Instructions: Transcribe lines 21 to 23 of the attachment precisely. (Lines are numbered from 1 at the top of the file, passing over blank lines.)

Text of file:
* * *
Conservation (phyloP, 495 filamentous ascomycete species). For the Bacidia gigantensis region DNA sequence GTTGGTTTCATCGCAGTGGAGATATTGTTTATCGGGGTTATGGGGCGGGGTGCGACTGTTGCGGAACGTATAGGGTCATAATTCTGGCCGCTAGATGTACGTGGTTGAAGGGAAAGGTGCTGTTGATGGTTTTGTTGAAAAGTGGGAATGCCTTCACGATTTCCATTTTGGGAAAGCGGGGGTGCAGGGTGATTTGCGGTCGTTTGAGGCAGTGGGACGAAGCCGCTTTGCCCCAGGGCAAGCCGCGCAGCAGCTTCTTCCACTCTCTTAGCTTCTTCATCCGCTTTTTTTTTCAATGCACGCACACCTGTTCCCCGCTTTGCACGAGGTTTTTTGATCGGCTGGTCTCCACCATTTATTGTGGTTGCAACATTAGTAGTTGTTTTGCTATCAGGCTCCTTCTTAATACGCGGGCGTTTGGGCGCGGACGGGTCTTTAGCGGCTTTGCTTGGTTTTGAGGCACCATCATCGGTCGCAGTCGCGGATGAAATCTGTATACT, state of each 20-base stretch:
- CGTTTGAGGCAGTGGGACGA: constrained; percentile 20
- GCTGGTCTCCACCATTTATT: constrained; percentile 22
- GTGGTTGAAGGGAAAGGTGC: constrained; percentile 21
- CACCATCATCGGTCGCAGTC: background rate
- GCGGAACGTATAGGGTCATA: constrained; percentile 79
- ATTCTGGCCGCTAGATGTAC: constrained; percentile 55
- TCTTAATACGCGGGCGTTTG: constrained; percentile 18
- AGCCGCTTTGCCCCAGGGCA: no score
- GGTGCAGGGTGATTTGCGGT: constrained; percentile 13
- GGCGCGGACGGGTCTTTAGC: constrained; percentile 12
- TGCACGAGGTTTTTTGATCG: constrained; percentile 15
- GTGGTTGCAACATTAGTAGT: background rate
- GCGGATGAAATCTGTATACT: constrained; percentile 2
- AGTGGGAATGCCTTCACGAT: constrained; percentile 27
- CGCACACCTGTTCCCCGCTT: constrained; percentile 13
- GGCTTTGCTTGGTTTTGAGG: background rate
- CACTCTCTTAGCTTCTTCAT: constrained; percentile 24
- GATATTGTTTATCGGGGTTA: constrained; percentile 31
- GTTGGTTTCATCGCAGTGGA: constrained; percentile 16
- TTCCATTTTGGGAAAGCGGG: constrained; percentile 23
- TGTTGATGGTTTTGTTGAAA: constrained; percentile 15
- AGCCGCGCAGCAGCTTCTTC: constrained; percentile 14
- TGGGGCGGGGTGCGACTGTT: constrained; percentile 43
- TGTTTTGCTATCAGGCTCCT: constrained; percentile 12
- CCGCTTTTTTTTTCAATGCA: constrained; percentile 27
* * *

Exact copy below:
- TTCCATTTTGGGAAAGCGGG: constrained; percentile 23
- TGTTGATGGTTTTGTTGAAA: constrained; percentile 15
- AGCCGCGCAGCAGCTTCTTC: constrained; percentile 14